He Ain’t Heavy

Within the next thirty six hours, I have three events to attend: Tonight is my Aunt Bonnie’s eighth (geez, eighth? Really?) Yartzheit. Then tomorrow morning, Aaron will receive his camouflage beret, after completing his advanced training in the Kfir infantry unit. And tomorrow night is Dena’s bachelorette party.

It has been my experience that in life, it’s either feast or famine. You’re either tearing your hair out from boredom, because nothing happens at all, or you can’t breathe due to the sheer velocity of everything happening exactly at once.

These past days I’ve been futilely trying to find a common thread between these three events. That’s me, always seeking symbolism and interconnectivity in places where likely none can be found. If anything, the only connection between these events is actually their stark contrast, at least between the bookends: Tonight we commemorate a life that ended far too early, and tomorrow night we celebrate an upcoming wedding, the continuity of love and life, a new family being formed.

And I guess Aaron’s ceremony stands in the balance. After this weekend he’ll ship off to Hebron, that city of twenty-four-seven turmoil, where everyone’s looking for trouble, where every step is a question of life and death. My family and I are, in a word, freakingthefuckout.

The following will be part prayer, part reminder, part introduction. A prayer and a reminder that You, God, know who’s risking his life for his country. And an introduction to all the assholes in that once holy city, now desecrated constantly by unjustifiable violence: Think twice about throwing a rock or burning a tire or whatever other foul idea sneaks into your head; this is a kid who’s here to keep you safe.

This is Aaron. Who is known to the neighborhood as “ARON NACHUM!”

In caps lock. In a father’s shout, heard whenever the two went to shul and the three year old child was lagging behind.

This is Aaron. Boyo. That nickname that just stuck, despite all his begging that we stop.

This is Aaron. Who, growing up, when his dad was away for six months of the year, had three mothers, all nagging at him incessantly.

This is Aaron. Who fell asleep in Aunt Jackie’s car pinching his nose closed, after his first visit to a Kibbutz.

This is Aaron. Who’d spend every recess in elementary school exercising his thumbs on his Gameboy, while all his peers ran around the soccer field.

This is Aaron. Who loved math from an early age, and knew in sixth grade that for ninth he’d go to Machon Lev, and finish a degree in computer science by the age of nineteen.

This is Aaron. Who by the age of thirteen already was shaving, and towered over his friends in his bar mitzvah photos.

This is Aaron. Who refused to shower after tennis, because he “didn’t sweat.”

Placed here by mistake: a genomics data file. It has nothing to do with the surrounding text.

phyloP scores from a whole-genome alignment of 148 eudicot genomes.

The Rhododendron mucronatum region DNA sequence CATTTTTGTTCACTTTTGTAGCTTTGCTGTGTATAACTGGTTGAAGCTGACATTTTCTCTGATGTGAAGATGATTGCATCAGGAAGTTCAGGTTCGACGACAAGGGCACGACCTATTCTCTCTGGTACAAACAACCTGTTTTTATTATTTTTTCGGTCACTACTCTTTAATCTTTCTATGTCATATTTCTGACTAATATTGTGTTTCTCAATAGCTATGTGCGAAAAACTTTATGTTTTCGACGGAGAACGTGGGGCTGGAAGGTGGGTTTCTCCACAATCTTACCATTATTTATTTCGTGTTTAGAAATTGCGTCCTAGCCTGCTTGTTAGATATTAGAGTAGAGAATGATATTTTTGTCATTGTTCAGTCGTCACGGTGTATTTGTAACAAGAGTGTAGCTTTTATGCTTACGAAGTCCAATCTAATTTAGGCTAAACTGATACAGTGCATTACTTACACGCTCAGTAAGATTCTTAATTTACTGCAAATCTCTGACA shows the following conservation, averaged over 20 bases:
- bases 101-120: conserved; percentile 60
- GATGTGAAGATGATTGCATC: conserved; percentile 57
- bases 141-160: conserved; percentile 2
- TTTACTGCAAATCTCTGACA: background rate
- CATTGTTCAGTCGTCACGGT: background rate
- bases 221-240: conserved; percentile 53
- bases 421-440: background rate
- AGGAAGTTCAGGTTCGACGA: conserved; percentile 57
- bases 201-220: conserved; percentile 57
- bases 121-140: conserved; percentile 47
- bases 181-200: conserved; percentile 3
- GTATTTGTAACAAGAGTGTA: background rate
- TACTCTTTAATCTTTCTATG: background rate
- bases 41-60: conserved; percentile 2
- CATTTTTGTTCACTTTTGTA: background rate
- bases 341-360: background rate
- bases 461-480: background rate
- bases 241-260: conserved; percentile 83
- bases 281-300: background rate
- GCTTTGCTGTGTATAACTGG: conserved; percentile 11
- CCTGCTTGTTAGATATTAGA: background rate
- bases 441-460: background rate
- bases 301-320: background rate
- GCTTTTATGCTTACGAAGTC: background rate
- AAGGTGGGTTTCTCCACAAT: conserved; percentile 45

This is Aaron. Who can belt out all the lyrics to “We Didn’t Start the Fire” and anything by Blues Traveler at breakneck speed.

This is Aaron. Who introduces me to the best YouTube channels.

This is Aaron. Who, every Friday, without fail, calls his grandparents on both sides of the Atlantic Ocean, to wish them a Shabbat Shalom.

This is Aaron. Who spent hours on his guitar perfecting the intro to “Crossroads” and the solo in “Sultans of Swing”.

This is Aaron, who on some Purims at eleven a.m., would read the megilah for all us lazy girls in the neighborhood, who didn’t feel like joining the ruckus in shul.

This is Aaron. Who on other Purims, when we weren’t together, would call me drunk, and wish me brachot, and tell me Carlebach stories.

This is Aaron. Who will be showered and dressed three hours before Shabbat, then close the door and play Hassidic tunes until it is time to leave.

This is Aaron. Who can find the appropriate Seinfeld quote for any given moment.

This is Aaron. Who, on the subway, took out his Tikkun, and started leining to the puzzled looks of his fellow passengers.

This is Aaron, who on Erev Yom Kippur, came crying to my room, with genuine remorse about how distant he sometimes can be.

This is Aaron. Who I love to pieces.

This is Aaron. Who’s giggle is the sound of heaven itself.

There’s this home video of the three of us, still in Oceanside. Erika is watching TV. Aaron’s a baby, minding his own business in his swing. And I prance over there, and start kissing him, torturing him, not letting him be. From behind the camera, Mommy says, “Amanda! Leave him alone! Just you wait. When he’s older, he’s gonna be much bigger than you, and then he’ll beat you up.”

He never did.

And now he’ll be going to Hebron, where he’ll have three other mothers there to protect him. Please God, keep him safe.

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